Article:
Big Lottery Fund
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BIG research reveals funding for Well-being is well on target

Early evaluation findings out today suggest that projects funded through the Big Lottery Fund’s £160 million Well-being programme are successfully reaching people across the country in need of support.

The evaluation involves a sample of 60 health projects funded by the Well-being programme in England, from fitness activities to healthy eating schemes. It reveals that people with poor health and well-being, particularly in terms of healthy eating, ‘life satisfaction’ and mental health, are being successfully targeted and gives a firm indication that the programme is starting to make great strides in these areas.

One headline statistic reveals that 64 per cent of people showed symptoms of depression when they first joined a project funded through the programme. Survey respondents highlighted ‘never feeling energised or lively’ or ‘never feeling happy or contented’.

Also, interestingly, young people reported poorer mental health and worse eating habits than older people taking part in the projects.

BIG’s £160m Well-being programme was launched in 2006 to provide funding to support the development of healthier lifestyles and to improve the well-being of people across England. It focuses on three ‘strands’ - healthy eating, physical activity, and mental health.

One Well-being funded project is Dudley Healthy Retail, which is part of the Living Well West Midlands portfolio, awarded a grant from the Big Lottery Fund to run healthy living projects across the region.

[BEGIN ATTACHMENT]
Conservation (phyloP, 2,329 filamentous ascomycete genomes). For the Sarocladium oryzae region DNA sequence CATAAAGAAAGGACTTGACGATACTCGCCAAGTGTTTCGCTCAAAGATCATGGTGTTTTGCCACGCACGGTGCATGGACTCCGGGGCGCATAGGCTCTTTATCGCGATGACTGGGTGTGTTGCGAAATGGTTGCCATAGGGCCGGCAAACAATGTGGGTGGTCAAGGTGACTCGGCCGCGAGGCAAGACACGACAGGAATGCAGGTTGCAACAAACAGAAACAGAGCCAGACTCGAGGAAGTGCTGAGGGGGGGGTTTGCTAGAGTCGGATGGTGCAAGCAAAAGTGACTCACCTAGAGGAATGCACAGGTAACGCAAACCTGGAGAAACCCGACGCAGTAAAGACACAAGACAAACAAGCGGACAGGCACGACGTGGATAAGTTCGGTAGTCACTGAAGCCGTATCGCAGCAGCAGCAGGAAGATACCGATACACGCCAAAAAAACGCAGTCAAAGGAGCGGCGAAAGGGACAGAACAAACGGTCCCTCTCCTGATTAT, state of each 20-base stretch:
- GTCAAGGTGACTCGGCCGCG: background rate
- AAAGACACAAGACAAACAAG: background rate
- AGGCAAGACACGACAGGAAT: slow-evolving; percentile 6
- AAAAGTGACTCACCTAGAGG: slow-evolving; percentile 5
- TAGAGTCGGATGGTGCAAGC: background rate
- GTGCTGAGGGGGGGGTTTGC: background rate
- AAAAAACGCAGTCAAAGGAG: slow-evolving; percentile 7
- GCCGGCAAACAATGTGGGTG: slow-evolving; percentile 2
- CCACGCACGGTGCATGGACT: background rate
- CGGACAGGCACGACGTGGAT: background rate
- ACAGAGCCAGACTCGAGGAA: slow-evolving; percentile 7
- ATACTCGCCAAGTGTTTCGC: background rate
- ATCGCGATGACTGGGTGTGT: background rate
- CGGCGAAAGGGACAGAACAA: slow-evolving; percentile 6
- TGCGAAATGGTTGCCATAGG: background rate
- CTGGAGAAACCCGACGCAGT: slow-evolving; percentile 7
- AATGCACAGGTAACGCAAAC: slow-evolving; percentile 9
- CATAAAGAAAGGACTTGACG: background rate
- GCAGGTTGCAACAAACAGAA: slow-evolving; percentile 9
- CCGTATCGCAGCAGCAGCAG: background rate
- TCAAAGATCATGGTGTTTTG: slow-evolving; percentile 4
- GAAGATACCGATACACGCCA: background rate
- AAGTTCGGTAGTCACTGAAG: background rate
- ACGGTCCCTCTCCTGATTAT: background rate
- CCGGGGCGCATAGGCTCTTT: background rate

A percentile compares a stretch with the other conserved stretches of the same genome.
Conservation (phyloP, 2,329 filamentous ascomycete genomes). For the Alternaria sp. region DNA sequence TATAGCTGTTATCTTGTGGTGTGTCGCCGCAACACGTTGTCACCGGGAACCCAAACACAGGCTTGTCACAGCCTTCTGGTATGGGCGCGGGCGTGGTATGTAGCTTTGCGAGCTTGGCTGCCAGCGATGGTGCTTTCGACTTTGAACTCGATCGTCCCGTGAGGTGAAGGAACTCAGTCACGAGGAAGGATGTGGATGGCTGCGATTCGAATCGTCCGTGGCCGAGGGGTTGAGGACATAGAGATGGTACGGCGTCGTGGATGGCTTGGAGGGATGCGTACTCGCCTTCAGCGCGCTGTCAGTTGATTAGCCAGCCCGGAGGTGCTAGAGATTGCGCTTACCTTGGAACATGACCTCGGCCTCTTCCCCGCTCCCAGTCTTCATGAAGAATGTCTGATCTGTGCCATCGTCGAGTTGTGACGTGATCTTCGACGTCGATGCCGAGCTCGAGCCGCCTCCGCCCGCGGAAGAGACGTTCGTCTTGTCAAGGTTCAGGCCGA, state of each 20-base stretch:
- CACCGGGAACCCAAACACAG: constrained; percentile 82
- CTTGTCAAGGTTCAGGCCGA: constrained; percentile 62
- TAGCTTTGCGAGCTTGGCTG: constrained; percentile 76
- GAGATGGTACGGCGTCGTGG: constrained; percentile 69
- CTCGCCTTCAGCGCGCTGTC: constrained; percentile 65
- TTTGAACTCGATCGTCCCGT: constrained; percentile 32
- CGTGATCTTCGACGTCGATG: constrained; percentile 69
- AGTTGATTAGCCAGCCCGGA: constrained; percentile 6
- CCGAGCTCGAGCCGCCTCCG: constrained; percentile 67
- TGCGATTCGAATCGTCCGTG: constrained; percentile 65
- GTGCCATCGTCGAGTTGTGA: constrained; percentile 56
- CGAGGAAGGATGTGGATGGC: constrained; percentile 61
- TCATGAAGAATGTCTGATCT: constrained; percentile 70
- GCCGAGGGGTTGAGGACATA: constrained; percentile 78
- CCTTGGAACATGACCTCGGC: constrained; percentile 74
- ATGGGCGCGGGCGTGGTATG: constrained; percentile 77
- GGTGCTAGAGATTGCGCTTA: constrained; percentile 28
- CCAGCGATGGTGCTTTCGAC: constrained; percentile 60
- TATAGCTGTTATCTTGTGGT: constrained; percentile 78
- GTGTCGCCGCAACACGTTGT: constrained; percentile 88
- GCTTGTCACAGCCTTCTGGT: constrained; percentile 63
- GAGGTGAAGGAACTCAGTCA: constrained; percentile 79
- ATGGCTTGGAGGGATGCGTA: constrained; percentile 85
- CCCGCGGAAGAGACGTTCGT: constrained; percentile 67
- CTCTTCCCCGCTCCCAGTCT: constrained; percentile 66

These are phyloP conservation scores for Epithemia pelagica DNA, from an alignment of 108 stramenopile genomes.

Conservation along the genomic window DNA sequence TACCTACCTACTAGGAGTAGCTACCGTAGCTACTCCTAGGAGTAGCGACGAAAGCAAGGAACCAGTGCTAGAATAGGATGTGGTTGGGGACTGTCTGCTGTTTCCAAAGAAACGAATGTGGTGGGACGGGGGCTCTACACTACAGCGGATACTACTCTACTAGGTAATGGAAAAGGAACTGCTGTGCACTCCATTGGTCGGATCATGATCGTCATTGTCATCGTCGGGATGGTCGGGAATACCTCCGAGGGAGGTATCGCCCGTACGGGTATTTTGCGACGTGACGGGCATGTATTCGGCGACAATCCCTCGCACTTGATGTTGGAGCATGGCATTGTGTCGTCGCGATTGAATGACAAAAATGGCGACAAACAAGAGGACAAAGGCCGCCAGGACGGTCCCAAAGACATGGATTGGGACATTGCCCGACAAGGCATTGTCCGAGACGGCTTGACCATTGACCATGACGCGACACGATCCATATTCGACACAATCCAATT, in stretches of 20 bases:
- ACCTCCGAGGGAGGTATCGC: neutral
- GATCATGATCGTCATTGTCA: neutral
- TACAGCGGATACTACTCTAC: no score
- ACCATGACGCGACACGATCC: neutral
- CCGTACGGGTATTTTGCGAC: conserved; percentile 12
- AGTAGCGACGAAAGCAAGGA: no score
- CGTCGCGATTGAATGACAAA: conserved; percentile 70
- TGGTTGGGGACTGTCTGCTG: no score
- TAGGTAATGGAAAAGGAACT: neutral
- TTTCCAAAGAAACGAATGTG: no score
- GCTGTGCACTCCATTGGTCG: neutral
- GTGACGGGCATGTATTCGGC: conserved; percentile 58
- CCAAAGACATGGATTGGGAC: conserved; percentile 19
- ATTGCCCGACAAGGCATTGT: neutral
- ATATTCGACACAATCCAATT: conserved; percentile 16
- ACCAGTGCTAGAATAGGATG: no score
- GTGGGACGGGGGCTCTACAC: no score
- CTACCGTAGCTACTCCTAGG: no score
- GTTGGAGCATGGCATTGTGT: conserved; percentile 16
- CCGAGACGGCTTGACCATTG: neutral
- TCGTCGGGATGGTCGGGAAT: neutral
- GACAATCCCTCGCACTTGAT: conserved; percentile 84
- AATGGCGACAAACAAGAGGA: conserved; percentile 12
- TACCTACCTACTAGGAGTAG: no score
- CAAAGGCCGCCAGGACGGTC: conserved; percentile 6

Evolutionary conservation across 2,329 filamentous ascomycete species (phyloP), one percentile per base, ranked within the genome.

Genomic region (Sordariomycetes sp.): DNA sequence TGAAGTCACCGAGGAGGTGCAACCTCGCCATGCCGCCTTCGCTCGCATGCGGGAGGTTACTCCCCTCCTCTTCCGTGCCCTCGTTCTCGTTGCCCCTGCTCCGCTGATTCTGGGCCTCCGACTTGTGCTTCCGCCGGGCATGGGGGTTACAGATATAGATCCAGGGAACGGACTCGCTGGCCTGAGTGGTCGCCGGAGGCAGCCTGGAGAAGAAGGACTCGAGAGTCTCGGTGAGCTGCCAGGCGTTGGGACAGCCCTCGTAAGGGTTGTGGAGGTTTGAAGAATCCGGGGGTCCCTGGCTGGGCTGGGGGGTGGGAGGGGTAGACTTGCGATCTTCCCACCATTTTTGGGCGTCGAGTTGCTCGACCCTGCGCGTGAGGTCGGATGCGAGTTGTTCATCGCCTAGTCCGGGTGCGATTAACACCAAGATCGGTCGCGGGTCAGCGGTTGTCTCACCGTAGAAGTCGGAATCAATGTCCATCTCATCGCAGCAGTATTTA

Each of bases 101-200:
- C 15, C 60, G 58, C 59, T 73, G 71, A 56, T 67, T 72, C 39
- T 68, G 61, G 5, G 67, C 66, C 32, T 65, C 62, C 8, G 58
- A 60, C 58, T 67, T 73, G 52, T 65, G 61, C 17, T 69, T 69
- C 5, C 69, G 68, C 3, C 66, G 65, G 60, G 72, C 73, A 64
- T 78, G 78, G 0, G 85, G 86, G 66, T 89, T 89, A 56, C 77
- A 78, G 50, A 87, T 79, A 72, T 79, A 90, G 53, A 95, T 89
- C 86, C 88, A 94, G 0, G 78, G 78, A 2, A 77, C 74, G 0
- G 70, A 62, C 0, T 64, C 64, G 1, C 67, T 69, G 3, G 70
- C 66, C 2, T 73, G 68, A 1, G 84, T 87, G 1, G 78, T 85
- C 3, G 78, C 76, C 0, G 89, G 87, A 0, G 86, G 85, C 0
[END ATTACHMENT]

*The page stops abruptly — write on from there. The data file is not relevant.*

Dudley Healthy Retail aims to increase fruit and vegetable consumption among families of children at Hawbush Primary School, which has a high proportion of children who eat less than two portions of fruit and vegetables per day and low levels of fresh fruit and vegetables available locally.

Tackling this, the project has organised a fruit and vegetable stall to take place at the school twice a week and also runs healthy eating cookery classes and food-tasting sessions for parents and children to try out new foods without worrying about the cost.

The evaluation shows that there is now a broader understanding among children participating in the project that fruit and vegetables are a healthy option, make them stronger and can be eaten as a snack instead of crisps and chocolate. One child taking part in the project said: “Now I always have a piece of fruit before I go to my boxing club, because I know that it will give me energy”

A summary of the programme’s first-year findings (from November 2008 - November 2009) by the Centre for Local Economic Strategies is available from today at www.biglotteryfund.org.uk/er_eval_well_being_yr1_evaluation_findings.pdf.

Full report at: www.biglotteryfund.org.uk/er_eval_well_being_yr1_report.pdf.

Gerald Oppenheim, Big Lottery Fund’s Director of Policy & Partnerships said: “While these are early results, they point to a very positive future for BIG’s Well-being programme and the projects it supports, because of the positive impact they have on people’s health over time.”

Further Information

Big Lottery Fund Press Office: 020 7211 1888
Out of hours contact: 07867 500 572
Public Enquiries Line: 08454 102030
Textphone:  0845 6021 659

Full details of the Big Lottery Fund programmes and grant awards are available on the website: www.biglotteryfund.org.uk

Notes to Editors

  • The Big Lottery Fund (BIG), the largest distributor of National Lottery good cause funding, is responsible for giving out half the money raised for good causes by the National Lottery.
  • BIG is committed to bringing real improvements to communities and the lives of people most in need and has been rolling out grants to health, education, environment and charitable causes across the UK since June 2004. The Fund was formally established by Parliament on 1 December 2006.
  • Since the National Lottery began in 1994, 28p from every pound spent by the public has gone to good causes. As a result, over £24 billion has now been raised and more than 330,000 grants awarded across arts, sport, heritage, charities, health, education and the environment.

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